Ogunte: Leila, great to talk to you again! What is your ecosystem about and what has been your role so far?
Leila Ben-Gacem: I have 3 ecosystems, it’s fun to jump from one to the other and I love creating links between them; as an entrepreneur, [Manager of marvelous boutique hotel Dar Ben Gacem and suppliers) I love being part of an ecosystem of inspiring entrepreneurs. In the Medina where my business Blue Fish is based, I love initiating shared economy opportunities with small businesses around us and collaborate with young people with cultural initiatives. In 2018 I became an elected city councillor and the city of Beni-Khalled [town and commune in the west of Nabeul Governorate, Tunisia, about 42 km from the capital Tunis] is my 3rd ecosystem. Being elected is a tough adventure for a bad politician as myself, but I love to discover impacts of public policies and designing solutions for our city to become more resilient for the benefit of resident communities.
Ogunte: It is April 2020, the Corona Virus is spreading all around the world. The Arab region could lose at least 1.7 million jobs in this year due to COVID19. From social tensions, unemployment to widening inequality, the butterfly effects of Coronavirus on peace, stability and Sustainable Development Goals in the Arab region can become really destabilizing. How has the context changed in the past two months in Tunisia for you and your ecosystem?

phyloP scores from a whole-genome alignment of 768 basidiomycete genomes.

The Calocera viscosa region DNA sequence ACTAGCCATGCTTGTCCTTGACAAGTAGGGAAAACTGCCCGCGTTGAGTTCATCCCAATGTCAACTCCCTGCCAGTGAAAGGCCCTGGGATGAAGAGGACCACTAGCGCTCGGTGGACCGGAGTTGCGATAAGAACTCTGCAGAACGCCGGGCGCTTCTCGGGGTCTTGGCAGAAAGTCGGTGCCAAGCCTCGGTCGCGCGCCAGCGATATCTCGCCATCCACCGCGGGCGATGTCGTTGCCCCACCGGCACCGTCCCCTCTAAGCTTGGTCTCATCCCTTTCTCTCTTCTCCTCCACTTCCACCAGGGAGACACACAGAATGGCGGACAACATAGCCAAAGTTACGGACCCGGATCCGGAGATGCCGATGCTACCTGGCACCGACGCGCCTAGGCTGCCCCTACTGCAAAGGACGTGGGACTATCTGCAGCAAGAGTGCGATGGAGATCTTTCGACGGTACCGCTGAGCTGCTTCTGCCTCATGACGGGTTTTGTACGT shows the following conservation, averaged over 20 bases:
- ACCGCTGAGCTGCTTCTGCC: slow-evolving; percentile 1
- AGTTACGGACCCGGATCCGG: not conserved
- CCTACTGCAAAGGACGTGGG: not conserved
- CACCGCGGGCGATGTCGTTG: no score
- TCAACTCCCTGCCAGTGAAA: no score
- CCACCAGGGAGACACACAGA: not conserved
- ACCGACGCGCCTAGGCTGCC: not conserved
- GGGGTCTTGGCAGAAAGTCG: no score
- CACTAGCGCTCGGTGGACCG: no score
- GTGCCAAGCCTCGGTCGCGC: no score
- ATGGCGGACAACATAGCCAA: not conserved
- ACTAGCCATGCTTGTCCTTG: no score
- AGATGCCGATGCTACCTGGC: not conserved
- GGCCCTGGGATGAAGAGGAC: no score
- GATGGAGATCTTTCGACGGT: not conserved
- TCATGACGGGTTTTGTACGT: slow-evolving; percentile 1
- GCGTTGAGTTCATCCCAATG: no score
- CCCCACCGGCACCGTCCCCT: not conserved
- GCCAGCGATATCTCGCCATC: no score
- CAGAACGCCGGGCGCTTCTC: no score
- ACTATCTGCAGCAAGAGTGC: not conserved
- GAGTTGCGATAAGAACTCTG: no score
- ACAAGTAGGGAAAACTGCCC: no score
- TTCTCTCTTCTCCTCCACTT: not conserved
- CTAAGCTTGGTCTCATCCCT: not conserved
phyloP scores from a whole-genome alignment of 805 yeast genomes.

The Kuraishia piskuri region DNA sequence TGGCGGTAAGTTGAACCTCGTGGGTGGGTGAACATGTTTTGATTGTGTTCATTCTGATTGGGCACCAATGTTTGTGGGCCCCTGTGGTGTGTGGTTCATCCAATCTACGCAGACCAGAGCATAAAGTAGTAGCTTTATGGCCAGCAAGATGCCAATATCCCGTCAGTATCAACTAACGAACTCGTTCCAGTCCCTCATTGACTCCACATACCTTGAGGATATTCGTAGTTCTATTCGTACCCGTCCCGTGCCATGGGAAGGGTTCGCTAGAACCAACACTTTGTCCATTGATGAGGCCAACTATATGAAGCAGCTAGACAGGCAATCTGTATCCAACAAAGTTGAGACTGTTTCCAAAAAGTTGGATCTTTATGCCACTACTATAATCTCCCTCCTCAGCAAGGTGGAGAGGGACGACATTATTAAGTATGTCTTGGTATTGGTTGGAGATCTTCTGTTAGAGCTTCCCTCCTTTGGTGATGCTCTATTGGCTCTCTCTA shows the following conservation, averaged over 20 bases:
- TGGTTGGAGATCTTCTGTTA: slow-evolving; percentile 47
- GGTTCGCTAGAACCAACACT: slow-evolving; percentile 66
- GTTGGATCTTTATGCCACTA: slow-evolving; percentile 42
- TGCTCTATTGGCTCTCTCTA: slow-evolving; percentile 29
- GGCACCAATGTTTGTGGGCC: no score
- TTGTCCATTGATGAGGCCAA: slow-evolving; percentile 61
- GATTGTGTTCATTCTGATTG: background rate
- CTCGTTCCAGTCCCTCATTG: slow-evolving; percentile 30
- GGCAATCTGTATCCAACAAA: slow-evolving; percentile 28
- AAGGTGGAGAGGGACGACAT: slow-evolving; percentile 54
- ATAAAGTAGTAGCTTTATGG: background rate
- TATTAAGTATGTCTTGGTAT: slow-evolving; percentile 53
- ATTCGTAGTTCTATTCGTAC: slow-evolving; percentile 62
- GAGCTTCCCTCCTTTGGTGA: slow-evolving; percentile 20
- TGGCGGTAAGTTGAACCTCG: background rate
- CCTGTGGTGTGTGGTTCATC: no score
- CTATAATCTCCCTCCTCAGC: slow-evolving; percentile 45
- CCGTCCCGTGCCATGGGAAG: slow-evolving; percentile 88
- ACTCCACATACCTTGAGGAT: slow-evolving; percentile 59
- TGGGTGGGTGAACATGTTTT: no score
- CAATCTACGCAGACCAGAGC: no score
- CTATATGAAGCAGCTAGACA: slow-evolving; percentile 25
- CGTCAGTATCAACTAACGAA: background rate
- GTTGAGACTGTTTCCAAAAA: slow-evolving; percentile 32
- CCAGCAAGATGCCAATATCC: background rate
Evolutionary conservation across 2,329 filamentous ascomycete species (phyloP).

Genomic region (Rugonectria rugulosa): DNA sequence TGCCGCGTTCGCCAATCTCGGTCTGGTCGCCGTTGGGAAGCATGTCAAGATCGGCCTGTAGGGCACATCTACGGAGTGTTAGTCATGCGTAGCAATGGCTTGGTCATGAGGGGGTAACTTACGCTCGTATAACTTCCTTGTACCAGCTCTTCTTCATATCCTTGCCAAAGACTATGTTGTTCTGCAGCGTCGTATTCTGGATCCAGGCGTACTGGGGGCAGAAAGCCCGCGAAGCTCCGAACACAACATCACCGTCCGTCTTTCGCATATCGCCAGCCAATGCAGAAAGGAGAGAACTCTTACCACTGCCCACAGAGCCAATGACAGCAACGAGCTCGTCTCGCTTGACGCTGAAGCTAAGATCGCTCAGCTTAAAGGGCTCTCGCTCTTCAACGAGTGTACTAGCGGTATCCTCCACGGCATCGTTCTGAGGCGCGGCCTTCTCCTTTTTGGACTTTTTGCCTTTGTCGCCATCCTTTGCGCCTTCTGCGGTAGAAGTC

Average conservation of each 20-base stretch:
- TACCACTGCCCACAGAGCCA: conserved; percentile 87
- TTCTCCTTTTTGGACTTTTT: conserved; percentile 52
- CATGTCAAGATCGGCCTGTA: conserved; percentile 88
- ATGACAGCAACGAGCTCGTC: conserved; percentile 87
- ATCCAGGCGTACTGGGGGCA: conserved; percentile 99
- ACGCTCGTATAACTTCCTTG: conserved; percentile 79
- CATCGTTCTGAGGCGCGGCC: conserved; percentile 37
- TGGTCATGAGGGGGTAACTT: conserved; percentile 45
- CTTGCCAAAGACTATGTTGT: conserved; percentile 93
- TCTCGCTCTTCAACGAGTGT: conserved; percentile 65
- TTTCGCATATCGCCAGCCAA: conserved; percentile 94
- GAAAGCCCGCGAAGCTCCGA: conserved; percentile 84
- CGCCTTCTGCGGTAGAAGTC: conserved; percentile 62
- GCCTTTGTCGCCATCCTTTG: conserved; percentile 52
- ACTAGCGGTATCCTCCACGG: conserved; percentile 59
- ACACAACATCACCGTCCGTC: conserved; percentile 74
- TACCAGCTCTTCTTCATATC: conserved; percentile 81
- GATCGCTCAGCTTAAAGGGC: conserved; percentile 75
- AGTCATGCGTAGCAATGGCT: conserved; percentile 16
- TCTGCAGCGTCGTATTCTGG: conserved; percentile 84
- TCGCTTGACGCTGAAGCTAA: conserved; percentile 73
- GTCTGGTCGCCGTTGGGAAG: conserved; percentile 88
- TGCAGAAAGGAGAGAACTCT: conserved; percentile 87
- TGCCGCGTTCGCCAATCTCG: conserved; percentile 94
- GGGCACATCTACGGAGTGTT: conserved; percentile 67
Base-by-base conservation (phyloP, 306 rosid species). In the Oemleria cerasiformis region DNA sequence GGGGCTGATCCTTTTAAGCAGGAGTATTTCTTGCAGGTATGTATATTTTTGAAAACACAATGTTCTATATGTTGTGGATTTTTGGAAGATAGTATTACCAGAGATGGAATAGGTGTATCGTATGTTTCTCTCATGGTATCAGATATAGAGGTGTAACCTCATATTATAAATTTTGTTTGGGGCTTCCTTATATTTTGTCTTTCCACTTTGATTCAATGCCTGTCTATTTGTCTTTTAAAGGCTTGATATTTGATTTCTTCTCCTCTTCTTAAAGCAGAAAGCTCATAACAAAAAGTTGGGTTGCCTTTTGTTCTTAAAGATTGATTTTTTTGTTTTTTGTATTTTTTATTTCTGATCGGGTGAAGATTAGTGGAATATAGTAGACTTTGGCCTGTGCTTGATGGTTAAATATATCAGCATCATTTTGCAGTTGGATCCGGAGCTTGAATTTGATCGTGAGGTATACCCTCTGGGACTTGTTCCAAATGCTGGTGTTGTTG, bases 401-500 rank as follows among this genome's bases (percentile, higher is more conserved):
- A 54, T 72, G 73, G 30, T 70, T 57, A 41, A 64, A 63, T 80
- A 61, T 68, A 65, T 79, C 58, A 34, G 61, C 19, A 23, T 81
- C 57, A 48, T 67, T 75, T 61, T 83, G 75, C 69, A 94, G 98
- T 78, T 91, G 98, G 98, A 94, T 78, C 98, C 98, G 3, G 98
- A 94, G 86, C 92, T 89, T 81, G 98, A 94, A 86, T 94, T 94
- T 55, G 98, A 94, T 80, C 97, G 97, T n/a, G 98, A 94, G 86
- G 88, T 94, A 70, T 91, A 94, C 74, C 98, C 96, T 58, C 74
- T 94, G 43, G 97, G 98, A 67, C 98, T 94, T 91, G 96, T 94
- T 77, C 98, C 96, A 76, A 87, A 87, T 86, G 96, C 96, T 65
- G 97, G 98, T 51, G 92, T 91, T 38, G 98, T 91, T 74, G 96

Leila Ben Gacem: I had to close my guesthouse business Dar Ben Gacem temporarily; I was too worried about the team. I actually encouraged guests to cancel their bookings, something I had never thought I would ever do! My worry today - which is not different from any business owner all over the world - is how long could I cover my charges before I dry out. For now I am happy I was able to pay salaries for this month; I could maybe last another month or two, but not more. In the meantime, I am trying to do some consultancy from home, hoping that this will help me keep the salaries going a bit longer!
Despite the healthcare challenges and uncertain future, what is happening in Tunisia now gives so much positive vibes; my whole ecosystem seems to be busy with the corona war. Some are fundraising, some are donating, some looking for masks and gloves, some delivering, some in call centres comforting people… Strangely, political class stories are not the headlines anymore, all we have is stories of Mr and Mrs someone doing the little they can to protect healthcare workers in their community or donating to those that lost their jobs. We will come out economically destroyed, but humanly stronger!